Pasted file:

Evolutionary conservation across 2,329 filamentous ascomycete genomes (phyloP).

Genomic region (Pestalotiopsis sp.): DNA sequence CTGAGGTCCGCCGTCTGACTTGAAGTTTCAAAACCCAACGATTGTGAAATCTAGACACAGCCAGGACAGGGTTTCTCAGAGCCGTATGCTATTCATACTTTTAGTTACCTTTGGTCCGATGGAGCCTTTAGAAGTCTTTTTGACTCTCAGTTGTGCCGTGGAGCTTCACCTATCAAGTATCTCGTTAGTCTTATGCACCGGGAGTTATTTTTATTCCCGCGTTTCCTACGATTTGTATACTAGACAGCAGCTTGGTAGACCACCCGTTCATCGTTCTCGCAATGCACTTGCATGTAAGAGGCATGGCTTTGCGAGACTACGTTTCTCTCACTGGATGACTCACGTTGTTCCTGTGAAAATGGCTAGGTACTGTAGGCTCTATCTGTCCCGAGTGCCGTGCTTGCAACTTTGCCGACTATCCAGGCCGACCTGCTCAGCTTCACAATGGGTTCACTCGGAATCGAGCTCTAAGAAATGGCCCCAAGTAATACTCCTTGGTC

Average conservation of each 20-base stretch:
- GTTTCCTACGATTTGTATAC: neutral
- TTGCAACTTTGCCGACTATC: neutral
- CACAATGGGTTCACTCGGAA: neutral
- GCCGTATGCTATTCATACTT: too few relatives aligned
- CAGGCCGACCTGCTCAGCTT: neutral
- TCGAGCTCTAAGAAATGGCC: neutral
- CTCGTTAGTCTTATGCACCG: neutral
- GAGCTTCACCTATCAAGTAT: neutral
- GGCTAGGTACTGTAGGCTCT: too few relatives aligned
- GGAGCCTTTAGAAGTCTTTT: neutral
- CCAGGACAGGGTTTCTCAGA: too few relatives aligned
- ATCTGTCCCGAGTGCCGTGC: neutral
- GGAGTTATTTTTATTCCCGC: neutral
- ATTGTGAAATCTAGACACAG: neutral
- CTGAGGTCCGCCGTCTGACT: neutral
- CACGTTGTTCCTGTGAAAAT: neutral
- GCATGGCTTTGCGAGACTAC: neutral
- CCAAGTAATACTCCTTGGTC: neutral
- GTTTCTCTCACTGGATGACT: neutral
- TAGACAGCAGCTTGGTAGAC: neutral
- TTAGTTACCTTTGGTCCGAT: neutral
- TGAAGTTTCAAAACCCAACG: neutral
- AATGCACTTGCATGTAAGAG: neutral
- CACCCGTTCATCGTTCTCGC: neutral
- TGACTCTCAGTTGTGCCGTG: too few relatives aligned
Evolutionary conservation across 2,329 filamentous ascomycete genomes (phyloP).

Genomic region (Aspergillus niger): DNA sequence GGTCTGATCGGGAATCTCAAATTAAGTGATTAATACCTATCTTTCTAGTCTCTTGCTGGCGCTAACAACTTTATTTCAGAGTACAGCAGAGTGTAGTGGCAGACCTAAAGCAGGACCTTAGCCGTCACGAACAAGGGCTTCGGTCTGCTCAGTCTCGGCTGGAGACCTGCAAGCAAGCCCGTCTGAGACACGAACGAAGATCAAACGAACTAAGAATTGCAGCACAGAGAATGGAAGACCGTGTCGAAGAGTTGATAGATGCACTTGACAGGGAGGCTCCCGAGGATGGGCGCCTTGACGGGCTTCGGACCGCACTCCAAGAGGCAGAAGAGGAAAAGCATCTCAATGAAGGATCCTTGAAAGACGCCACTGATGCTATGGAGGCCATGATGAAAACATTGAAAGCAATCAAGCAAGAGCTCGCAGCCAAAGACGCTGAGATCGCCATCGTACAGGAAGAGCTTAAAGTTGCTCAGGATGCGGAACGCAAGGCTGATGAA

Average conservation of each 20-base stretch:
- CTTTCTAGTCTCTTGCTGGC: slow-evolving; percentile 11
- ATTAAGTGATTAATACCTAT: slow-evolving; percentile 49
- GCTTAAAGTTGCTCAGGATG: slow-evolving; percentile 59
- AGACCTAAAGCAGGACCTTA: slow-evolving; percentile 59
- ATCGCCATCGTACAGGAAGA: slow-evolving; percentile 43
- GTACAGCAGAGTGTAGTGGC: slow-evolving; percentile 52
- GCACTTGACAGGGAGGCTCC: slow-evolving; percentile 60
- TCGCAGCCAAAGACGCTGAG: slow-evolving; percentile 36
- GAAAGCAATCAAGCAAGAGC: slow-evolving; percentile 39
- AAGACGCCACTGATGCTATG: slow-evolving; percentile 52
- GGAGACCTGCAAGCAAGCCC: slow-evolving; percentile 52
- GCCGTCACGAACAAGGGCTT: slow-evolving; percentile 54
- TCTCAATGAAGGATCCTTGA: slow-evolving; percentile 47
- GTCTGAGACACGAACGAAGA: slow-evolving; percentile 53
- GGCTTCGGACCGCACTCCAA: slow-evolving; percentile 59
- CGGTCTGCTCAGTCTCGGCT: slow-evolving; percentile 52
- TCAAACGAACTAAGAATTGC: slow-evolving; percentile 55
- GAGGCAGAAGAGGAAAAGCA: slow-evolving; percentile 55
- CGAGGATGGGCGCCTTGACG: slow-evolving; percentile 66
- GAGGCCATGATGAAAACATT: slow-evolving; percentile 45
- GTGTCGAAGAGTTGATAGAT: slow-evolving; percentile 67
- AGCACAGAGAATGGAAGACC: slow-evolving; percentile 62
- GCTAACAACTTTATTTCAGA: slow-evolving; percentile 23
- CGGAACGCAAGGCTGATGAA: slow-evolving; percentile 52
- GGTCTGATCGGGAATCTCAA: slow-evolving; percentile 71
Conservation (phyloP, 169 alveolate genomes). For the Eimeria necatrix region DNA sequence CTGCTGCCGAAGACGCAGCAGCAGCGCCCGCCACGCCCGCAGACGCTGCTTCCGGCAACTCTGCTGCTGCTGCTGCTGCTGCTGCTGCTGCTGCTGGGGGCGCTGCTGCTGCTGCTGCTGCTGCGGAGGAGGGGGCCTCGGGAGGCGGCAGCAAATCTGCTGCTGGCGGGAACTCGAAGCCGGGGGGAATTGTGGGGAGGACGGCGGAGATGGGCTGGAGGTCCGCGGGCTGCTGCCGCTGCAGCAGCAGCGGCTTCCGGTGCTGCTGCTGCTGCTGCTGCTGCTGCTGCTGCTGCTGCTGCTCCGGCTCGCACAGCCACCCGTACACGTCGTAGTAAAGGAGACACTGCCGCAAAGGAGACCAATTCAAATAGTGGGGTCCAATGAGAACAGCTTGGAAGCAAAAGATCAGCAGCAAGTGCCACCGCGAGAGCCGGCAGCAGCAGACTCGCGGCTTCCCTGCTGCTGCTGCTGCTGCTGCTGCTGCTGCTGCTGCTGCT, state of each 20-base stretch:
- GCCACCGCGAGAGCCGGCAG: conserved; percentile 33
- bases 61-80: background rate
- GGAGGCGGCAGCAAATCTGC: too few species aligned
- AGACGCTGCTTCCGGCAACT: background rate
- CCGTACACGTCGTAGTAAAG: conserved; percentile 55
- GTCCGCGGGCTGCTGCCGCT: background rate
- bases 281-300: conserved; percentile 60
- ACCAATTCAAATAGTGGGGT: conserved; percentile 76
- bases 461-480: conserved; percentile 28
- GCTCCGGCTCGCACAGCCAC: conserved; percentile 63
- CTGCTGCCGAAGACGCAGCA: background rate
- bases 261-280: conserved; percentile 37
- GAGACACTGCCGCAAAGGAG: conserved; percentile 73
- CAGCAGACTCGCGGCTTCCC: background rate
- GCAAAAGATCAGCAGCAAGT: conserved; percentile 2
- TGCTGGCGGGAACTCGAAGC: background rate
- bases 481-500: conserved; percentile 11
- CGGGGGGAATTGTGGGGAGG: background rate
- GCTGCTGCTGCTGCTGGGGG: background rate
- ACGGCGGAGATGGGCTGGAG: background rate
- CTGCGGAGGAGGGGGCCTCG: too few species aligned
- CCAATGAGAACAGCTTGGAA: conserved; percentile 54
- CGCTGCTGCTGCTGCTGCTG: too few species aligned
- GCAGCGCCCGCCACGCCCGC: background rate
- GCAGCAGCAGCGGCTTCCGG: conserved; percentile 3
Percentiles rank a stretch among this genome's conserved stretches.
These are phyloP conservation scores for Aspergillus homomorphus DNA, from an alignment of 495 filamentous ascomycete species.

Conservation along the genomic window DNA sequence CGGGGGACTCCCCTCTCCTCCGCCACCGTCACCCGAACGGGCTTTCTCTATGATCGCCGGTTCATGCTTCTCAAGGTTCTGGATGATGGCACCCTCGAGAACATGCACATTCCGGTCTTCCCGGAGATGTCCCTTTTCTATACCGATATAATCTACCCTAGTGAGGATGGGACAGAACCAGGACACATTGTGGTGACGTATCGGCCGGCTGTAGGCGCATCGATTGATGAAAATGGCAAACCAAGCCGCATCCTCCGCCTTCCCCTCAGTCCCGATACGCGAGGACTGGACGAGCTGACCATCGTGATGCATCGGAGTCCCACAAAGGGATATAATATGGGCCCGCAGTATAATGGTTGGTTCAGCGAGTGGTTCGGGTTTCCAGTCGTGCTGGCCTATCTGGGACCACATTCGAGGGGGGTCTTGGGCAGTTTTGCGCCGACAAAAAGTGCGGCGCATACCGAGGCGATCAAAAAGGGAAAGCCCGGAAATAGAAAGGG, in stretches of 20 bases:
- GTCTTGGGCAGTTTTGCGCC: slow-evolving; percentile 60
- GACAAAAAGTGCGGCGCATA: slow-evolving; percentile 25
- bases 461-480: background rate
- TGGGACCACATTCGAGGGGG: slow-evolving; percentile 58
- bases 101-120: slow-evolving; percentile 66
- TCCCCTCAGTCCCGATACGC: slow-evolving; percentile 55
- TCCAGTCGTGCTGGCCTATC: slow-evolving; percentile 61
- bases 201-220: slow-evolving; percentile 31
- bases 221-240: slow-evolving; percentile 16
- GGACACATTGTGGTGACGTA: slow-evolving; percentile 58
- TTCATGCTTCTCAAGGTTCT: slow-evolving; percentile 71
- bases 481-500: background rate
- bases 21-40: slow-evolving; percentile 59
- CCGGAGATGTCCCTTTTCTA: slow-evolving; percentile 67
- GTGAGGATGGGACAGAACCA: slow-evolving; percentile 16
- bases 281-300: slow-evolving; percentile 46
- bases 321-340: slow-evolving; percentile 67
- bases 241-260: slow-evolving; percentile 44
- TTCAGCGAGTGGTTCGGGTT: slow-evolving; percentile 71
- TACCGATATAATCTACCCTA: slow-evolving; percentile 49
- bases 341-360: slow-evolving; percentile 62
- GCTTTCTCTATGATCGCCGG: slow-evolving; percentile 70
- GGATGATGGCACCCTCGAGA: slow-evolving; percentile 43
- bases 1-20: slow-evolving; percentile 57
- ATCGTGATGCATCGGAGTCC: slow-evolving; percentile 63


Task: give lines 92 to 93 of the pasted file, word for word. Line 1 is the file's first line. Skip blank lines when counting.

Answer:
- TCCAGTCGTGCTGGCCTATC: slow-evolving; percentile 61
- bases 201-220: slow-evolving; percentile 31